All our campaigning activities have been suspended. While the Coronavirus outbreak continues, we appreciate that everyone has more pressing priorities.
Many people will be missing their visits to the Lake District and Cumbria. We will continue to use our social media channels to provide interesting information and reflections about the area as well as supporting key messages from the Lake District National Park Authority, Cumbria Police and the NHS about how Covid 19 is affecting access to the area.
Every day that goes by we are missing getting out into our fantastic landscapes. Absence is making the heart grow fonder, and reinforces the benefits we normally enjoy. They will still be here once this is all over, in the meantime we appreciate your support for our work.
All our campaigning activities have been suspended. While the Coronavirus outbreak continues, we appreciate that everyone has more pressing priorities. We will continue to keep a watchful eye on any developments within the Lake District and Cumbria and respond appropriately, updating members and supporters accordingly.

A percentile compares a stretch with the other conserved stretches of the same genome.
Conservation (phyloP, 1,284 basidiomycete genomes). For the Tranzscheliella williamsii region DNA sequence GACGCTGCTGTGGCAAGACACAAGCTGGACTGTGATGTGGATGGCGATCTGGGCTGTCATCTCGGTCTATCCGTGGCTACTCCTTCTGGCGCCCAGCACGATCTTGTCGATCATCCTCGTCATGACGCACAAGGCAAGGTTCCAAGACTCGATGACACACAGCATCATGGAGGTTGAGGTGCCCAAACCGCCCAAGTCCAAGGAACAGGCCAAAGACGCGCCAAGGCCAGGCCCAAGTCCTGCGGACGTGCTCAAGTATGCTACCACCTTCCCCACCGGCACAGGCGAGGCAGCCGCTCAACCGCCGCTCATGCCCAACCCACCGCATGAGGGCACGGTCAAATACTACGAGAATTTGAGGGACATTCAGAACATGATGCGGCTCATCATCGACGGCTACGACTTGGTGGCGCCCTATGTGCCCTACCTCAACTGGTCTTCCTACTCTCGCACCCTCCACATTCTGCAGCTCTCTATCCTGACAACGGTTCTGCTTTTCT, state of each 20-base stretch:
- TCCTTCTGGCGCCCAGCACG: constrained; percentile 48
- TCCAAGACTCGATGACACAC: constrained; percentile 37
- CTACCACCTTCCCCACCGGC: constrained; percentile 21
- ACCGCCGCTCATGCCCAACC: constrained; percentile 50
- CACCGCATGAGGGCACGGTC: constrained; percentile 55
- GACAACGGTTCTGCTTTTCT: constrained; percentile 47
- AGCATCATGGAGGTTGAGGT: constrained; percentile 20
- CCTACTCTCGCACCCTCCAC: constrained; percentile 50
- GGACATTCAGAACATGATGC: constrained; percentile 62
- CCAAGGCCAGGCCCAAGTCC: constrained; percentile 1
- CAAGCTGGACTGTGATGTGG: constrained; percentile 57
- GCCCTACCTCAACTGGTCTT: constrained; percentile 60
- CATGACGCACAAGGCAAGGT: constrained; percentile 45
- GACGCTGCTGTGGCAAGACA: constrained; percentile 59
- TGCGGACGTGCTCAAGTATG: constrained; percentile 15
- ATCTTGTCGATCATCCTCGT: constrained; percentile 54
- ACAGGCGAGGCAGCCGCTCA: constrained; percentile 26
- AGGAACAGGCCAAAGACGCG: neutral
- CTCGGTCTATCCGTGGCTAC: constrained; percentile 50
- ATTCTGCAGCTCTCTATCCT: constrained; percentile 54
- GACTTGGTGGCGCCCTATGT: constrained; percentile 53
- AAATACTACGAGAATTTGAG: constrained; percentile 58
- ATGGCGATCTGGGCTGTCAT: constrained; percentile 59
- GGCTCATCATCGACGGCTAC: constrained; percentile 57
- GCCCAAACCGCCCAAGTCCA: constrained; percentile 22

Our aim is to:
Care for the scenic beauty, rich wildlife and historic heritage of our county’s landscapes. To ensure Cumbria's landscapes are passed on to future generations in as good or better condition than they are now. To encourage people to appreciate our special county – everyone has a right to enjoy Cumbria’s magnificent landscapes
Friends of the Lake District welcomes the Government’s independent review of England’s National Parks and Areas of Outstanding Natural Beauty (AONB). The review was led by Julian Glover supported by an experienced advisory group. A summary of our submission to the Review is detailed below together with a link to our response (pdf).
A proposal to Extend the Boundary of the Lake District National Park between Grange-over-Sands and the Irish Sea Coast at Silecroft to Provide Statutory Protection to a High Quality Landscape
Unsurprisingly, the Lake District is Britain’s most visited National Park. Visitor growth over the past few years has been significant, rising from 14.8 million visitors in 2012 to around 20 million in 2018.
Climate change threatens the Lake District in many ways. The most obvious being the episodes of serious flooding that have taken place over the past 15 years, culminating in the devastation wrought by Storm Desmond in 2015. These events can no longer be described as unprecedented.
Find out more about our project to get the Lake District recognised Dark Sky status - and how you can take part.
Photo: Ben Bush